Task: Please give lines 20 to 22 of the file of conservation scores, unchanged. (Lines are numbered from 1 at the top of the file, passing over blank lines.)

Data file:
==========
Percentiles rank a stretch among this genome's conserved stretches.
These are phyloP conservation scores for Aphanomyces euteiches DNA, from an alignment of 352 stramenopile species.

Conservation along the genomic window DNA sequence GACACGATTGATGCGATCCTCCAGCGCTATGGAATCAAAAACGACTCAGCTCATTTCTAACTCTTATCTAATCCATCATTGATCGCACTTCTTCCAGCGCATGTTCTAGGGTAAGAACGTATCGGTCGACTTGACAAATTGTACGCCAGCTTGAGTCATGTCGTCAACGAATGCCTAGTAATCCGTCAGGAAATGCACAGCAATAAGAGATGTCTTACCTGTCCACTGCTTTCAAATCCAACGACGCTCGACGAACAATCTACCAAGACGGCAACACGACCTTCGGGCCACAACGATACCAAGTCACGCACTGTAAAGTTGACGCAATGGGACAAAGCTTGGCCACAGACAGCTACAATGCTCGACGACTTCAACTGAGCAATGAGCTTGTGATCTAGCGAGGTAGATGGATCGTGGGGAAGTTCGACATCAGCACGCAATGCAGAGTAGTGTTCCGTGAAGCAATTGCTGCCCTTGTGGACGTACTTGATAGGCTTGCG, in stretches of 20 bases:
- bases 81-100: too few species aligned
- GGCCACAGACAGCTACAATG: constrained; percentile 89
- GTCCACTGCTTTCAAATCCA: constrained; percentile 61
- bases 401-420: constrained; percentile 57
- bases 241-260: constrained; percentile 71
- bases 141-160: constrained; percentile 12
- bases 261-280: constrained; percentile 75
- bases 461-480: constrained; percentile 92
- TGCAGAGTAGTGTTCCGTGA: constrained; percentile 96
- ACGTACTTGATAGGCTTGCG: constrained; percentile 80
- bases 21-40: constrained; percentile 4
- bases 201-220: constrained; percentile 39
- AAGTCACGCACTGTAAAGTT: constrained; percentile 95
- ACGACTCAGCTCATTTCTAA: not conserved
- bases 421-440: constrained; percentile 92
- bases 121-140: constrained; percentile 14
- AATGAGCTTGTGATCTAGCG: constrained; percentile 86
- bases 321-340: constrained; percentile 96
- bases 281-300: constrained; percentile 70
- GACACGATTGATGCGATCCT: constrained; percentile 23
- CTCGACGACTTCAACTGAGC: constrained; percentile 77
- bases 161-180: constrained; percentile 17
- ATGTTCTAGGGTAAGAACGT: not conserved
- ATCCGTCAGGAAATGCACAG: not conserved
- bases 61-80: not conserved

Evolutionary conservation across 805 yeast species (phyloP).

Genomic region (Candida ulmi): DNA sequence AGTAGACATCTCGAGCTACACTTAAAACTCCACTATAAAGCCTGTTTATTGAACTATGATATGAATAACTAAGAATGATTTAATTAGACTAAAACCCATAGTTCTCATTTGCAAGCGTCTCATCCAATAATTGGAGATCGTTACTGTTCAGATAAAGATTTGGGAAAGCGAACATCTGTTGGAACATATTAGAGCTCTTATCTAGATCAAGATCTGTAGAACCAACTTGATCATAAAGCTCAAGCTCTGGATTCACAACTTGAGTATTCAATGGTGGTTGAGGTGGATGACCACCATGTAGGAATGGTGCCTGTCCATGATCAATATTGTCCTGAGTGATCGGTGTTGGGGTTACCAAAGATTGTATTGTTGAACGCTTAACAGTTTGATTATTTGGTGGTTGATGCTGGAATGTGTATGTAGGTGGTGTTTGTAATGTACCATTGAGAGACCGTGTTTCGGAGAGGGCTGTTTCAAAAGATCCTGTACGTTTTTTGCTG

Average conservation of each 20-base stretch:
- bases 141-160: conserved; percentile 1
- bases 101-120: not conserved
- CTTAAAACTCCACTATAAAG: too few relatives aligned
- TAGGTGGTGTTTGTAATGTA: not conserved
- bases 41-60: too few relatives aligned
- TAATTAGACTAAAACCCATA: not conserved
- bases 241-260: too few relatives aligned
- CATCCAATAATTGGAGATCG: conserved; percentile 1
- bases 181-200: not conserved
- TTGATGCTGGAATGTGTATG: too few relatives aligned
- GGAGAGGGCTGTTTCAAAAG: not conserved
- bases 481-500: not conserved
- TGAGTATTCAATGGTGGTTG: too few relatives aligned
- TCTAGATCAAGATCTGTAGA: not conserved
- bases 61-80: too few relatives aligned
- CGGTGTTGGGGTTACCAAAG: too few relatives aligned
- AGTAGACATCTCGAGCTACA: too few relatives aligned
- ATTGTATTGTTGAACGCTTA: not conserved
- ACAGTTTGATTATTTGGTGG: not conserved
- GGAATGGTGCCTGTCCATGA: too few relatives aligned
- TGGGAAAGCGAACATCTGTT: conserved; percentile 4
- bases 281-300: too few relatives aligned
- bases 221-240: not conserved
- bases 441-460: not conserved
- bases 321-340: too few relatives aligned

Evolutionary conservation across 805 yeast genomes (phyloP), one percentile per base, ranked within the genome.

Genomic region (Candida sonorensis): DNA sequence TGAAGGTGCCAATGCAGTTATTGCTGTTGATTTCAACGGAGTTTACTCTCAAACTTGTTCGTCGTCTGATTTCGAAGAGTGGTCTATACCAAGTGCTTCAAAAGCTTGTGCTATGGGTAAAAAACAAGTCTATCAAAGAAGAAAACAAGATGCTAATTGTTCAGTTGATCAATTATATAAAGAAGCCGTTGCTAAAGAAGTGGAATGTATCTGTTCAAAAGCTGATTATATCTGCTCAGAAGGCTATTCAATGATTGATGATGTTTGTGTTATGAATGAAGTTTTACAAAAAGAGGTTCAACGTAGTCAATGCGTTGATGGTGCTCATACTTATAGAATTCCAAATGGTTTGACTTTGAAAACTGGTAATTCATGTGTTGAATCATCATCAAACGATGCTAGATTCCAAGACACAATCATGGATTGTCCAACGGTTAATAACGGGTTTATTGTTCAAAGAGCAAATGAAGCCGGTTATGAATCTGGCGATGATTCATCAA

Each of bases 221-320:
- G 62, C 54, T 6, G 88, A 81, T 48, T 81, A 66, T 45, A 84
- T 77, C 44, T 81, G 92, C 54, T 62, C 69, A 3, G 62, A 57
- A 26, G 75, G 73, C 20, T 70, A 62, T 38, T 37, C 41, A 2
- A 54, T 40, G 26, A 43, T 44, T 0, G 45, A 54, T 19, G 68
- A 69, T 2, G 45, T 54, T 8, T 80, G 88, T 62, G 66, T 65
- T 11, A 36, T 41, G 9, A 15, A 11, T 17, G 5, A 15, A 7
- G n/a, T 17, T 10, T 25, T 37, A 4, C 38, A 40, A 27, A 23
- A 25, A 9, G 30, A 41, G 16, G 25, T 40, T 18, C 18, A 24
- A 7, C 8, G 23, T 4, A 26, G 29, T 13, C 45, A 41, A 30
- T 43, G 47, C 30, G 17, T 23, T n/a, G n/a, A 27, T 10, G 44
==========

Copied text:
- AATGAGCTTGTGATCTAGCG: constrained; percentile 86
- bases 321-340: constrained; percentile 96
- bases 281-300: constrained; percentile 70